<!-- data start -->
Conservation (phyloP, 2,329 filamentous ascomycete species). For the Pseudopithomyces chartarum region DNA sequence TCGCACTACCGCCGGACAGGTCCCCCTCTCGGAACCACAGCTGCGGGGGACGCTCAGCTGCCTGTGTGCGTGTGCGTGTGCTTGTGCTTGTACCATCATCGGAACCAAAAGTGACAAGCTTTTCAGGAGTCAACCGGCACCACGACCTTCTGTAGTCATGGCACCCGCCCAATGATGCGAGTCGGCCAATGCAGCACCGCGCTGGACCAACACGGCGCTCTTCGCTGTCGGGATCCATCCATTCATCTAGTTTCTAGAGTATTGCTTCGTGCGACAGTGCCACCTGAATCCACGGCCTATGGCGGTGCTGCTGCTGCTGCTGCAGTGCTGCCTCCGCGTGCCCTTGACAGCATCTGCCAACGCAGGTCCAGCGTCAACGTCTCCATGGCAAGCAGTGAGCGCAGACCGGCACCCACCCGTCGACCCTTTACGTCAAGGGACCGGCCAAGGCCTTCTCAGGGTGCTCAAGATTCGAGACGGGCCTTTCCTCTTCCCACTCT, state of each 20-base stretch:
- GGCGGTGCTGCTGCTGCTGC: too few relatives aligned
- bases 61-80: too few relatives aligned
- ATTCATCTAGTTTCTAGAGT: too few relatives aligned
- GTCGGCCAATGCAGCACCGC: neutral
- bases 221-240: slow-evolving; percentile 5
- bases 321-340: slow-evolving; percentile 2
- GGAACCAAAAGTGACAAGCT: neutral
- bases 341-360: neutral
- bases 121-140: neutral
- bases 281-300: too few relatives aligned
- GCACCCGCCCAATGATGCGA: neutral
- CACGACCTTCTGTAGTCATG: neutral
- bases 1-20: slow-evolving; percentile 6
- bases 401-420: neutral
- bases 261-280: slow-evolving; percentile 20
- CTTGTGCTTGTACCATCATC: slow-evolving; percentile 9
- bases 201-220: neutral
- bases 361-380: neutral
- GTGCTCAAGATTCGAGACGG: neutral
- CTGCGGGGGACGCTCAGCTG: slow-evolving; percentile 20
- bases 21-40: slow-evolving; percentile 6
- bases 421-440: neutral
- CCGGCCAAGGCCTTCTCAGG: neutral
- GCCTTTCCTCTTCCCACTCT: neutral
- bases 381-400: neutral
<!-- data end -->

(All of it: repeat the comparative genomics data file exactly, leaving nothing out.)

Conservation (phyloP, 2,329 filamentous ascomycete species). For the Pseudopithomyces chartarum region DNA sequence TCGCACTACCGCCGGACAGGTCCCCCTCTCGGAACCACAGCTGCGGGGGACGCTCAGCTGCCTGTGTGCGTGTGCGTGTGCTTGTGCTTGTACCATCATCGGAACCAAAAGTGACAAGCTTTTCAGGAGTCAACCGGCACCACGACCTTCTGTAGTCATGGCACCCGCCCAATGATGCGAGTCGGCCAATGCAGCACCGCGCTGGACCAACACGGCGCTCTTCGCTGTCGGGATCCATCCATTCATCTAGTTTCTAGAGTATTGCTTCGTGCGACAGTGCCACCTGAATCCACGGCCTATGGCGGTGCTGCTGCTGCTGCTGCAGTGCTGCCTCCGCGTGCCCTTGACAGCATCTGCCAACGCAGGTCCAGCGTCAACGTCTCCATGGCAAGCAGTGAGCGCAGACCGGCACCCACCCGTCGACCCTTTACGTCAAGGGACCGGCCAAGGCCTTCTCAGGGTGCTCAAGATTCGAGACGGGCCTTTCCTCTTCCCACTCT, state of each 20-base stretch:
- GGCGGTGCTGCTGCTGCTGC: too few relatives aligned
- bases 61-80: too few relatives aligned
- ATTCATCTAGTTTCTAGAGT: too few relatives aligned
- GTCGGCCAATGCAGCACCGC: neutral
- bases 221-240: slow-evolving; percentile 5
- bases 321-340: slow-evolving; percentile 2
- GGAACCAAAAGTGACAAGCT: neutral
- bases 341-360: neutral
- bases 121-140: neutral
- bases 281-300: too few relatives aligned
- GCACCCGCCCAATGATGCGA: neutral
- CACGACCTTCTGTAGTCATG: neutral
- bases 1-20: slow-evolving; percentile 6
- bases 401-420: neutral
- bases 261-280: slow-evolving; percentile 20
- CTTGTGCTTGTACCATCATC: slow-evolving; percentile 9
- bases 201-220: neutral
- bases 361-380: neutral
- GTGCTCAAGATTCGAGACGG: neutral
- CTGCGGGGGACGCTCAGCTG: slow-evolving; percentile 20
- bases 21-40: slow-evolving; percentile 6
- bases 421-440: neutral
- CCGGCCAAGGCCTTCTCAGG: neutral
- GCCTTTCCTCTTCCCACTCT: neutral
- bases 381-400: neutral